People used to say that the banks were too big to fail. Then they started failing.
Then people used to say, some companies are too big to pay proper taxes or be held to account.
Then things started to go wrong (public opinion, food scandals) and lo and behold, big companies cannot escape responsibilities.
However, it may just be the case that some of the internet companies can.
The Google vs Apple Case
Google is being sued for millions, in the words of Simon Duke reporting in the Sunday Times on 27 January 2013, ‘for snooping on millions of British internet users’.
It transpires that Google found a way to bypass Safari security settings on Macs and iPhones between Spring 2011 and Spring 2012. Millions of users could have had their web movements unknowingly tracked by the search giant. Cookie blocks have been disabled.
They have already been fined over $22 million in the USA for getting round Safari privacy settings. Legal company Olswang have set action in motion,and partner Dan Tench described Google’s behaviour as ‘like being under surveillance from someone who specifically promised to leave you alone.’
Judith Vidal-Hall, one time editor of the Index on Censorship, likened Google’s activities to ‘electronic stalking’.
Claims could run into millions, though possibly small for each individual person. Google knew what they were doing, indeed, did it deliberately in their relentless drive to amass more data about people to make ever more money from targetted advertising.
Anybody who thinks their privacy has been compromised should check out the legal action.
The Facebook Claims
As ever, in a story about bad behaviour, Facebook stakes its claim for inclusion. Last month it emailed its US users to say they could be eligible for a share of the $20 million payout they are making for using members’ photos and personal details without permission.
The ‘sponsored stories’ are at the heart of this latest reason to dislike Facebook. They turn people’s web movement into adverts by republishing it all in a ‘timeline’ news feed.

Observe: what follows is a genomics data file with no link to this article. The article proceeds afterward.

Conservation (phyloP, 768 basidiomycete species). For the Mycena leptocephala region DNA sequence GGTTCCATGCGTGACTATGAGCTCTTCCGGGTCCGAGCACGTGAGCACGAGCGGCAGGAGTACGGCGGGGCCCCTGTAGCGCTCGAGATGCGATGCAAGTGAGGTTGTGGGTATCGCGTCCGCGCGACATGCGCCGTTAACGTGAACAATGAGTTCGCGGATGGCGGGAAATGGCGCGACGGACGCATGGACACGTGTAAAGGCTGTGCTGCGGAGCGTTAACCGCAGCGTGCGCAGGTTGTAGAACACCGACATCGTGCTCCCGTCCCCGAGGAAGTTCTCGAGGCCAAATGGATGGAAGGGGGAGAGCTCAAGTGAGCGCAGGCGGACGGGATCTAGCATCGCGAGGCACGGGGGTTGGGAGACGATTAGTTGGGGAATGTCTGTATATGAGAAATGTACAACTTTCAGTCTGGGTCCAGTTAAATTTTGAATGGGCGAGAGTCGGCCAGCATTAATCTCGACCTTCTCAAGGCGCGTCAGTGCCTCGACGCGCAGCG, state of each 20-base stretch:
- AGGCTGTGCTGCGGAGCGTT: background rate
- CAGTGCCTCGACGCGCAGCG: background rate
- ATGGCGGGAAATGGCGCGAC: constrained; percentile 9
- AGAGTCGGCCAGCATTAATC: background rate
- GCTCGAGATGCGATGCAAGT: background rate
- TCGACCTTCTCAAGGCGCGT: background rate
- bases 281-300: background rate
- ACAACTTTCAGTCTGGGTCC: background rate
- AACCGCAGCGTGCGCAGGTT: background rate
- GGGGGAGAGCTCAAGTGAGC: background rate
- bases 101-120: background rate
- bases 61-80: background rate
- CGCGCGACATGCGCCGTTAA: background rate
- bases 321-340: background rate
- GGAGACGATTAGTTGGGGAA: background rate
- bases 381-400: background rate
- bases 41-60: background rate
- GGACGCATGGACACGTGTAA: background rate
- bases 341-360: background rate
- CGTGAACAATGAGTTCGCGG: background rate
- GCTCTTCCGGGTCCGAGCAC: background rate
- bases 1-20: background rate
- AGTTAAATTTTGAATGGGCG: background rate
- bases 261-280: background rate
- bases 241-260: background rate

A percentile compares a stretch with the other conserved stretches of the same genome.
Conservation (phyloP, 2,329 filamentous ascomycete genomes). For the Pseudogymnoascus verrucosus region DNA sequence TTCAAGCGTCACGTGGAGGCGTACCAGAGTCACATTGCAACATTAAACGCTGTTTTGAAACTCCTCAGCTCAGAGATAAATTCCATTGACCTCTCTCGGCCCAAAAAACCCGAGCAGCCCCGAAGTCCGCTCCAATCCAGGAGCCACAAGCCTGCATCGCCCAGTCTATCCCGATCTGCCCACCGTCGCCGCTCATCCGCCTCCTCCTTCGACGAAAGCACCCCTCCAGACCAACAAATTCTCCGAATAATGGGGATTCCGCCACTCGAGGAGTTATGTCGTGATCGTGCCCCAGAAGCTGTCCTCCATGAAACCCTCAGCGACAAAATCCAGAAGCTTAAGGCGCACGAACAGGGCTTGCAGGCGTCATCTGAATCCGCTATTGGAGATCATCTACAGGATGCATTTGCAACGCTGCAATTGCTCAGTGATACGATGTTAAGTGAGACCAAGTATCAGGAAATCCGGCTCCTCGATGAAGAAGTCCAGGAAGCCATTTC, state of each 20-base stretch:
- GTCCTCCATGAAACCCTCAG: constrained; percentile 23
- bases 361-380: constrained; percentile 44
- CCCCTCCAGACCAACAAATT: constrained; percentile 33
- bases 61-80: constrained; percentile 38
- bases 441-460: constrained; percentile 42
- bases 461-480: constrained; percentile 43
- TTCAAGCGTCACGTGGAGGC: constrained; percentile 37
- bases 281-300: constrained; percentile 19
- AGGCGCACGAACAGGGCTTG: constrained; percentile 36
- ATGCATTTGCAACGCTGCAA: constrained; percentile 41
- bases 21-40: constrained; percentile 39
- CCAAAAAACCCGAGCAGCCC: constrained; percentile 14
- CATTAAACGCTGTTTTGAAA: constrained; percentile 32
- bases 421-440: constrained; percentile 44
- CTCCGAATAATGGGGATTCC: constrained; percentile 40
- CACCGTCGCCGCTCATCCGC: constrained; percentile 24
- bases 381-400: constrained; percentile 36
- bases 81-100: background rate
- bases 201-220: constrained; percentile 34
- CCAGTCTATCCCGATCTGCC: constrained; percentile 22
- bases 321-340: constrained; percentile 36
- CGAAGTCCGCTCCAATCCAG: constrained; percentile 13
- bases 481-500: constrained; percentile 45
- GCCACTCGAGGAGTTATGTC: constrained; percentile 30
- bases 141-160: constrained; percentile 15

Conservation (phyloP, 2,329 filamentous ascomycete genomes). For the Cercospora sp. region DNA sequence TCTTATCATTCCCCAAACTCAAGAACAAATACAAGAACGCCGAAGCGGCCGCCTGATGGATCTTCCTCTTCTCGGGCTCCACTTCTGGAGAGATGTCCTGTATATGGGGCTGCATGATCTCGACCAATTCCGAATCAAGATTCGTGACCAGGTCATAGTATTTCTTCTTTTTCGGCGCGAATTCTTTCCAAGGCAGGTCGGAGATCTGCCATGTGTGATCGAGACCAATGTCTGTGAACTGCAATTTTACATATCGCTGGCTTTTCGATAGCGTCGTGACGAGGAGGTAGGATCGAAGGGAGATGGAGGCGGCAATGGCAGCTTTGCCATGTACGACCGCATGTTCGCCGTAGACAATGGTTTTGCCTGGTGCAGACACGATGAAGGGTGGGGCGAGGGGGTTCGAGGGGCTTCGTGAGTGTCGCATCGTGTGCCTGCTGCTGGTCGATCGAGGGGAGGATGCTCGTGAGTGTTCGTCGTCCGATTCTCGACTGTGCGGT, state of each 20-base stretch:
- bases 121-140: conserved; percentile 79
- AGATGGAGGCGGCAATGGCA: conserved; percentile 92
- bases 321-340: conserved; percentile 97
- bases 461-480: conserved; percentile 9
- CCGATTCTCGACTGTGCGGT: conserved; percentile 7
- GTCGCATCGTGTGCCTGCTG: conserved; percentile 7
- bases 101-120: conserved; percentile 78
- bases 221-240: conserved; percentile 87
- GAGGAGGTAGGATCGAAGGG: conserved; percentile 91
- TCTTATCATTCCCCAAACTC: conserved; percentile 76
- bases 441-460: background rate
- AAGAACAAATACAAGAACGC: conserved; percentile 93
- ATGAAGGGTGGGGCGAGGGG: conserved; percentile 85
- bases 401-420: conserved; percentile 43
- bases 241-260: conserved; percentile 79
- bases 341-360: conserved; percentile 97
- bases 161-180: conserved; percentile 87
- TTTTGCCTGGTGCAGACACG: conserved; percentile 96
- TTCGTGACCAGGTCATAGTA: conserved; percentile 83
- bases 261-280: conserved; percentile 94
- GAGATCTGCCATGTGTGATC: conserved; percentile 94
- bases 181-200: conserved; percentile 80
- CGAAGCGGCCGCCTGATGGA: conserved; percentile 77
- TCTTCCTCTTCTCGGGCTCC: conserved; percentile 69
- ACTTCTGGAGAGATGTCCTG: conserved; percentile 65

Twenty million dollars is small change to the social networking site, of course. But the real sting in the tail on this one is that they have said if there are too many claims, THEY WILL GIVE THE MONEY TO CHARITIES THAT TEACH PEOPLE HOW TO USE SOCIAL MEDIA SAFELY!
By what right do they make that decision?
If I was due compensation from Facebook, I’d want to make my own decision about what I did with it, not have the Zuckerburg Empire dictate it to me.
Death Is No Escape
Facebook’s ‘sponsored stories’ are actually far more sinister than first appear. Using names and photos of people in their system without consent or even knowledge is bad enough, surely?
In some cases, the fact that the person concerned is dead makes no difference. Facebook think they have to right to use data as they want when they want in pursuit of their goal – to take more of your money.
They wrap it up in a mealy-mouthed explanation, something to do with their social advertising system when that person ‘likes’ a page, then if that ‘like‘ relates to a service product, event, then an advertiser can pay to have it used as a ‘sponsored story’.
Facebook was quoted in The Times on 25th January 2013 by Technology Reporter Murad Ahmed saying: ‘Sponsored stories are based around content that people have already interacted with on Facebook, for example a friend liking a page. Advertisers can pay to ensure you see this interaction’.
They believe that people put a lot of weight on the opinion of their friends, and obviously many do. But does it automatically follow that somebody you know has ‘liked’ a page of a product that you will too? Or that you will care less?
Facebook makes sure you are told it anyway, although they claim that people have the option of not receiving sponsored stories. Oh, well, that makes it alright, doesn’t it?
Advertising Saturation Point?
I’m as fervent a capitalist as anybody I know. I accept adverts have to sell things and that makes the world go round, employ thousands directly and indirectly and are now so much part of the western world that it seems they are here forever. Sponsorship has been an acceptable part of advertising for centuries, yes.
However, don’t you long for the day when an internet giant says we have enough for our needs? We do not want a cash pile bigger than the economies of nation states of a third of the world? We’ll just keep making better services but without treating people as just numbers and algorithms? And haven’t we reached saturation point on advertising anyway?
Jump on your own soapbox and let us know what you think…..
Other posts to check out:
Life-Logging Is Not the Harmless Fun It’s Portrayed to Be, 6 February 2013
Facebook Is Bad for Your Health, But Good For Your Self-Esteem, 29 January 2013
Time to Cage the Twittering, Tweeting Bird of Internet Freedom, 22 January 2013
Doomsday Battle Looms for Absolute Control of the Cloud, 9 January 2013
When Christmas Ads Become More Important Than TV Programmes, 24 December 2012
The Internet Has Created a New Frontier in Lite-Tax Paying, 29 October 2012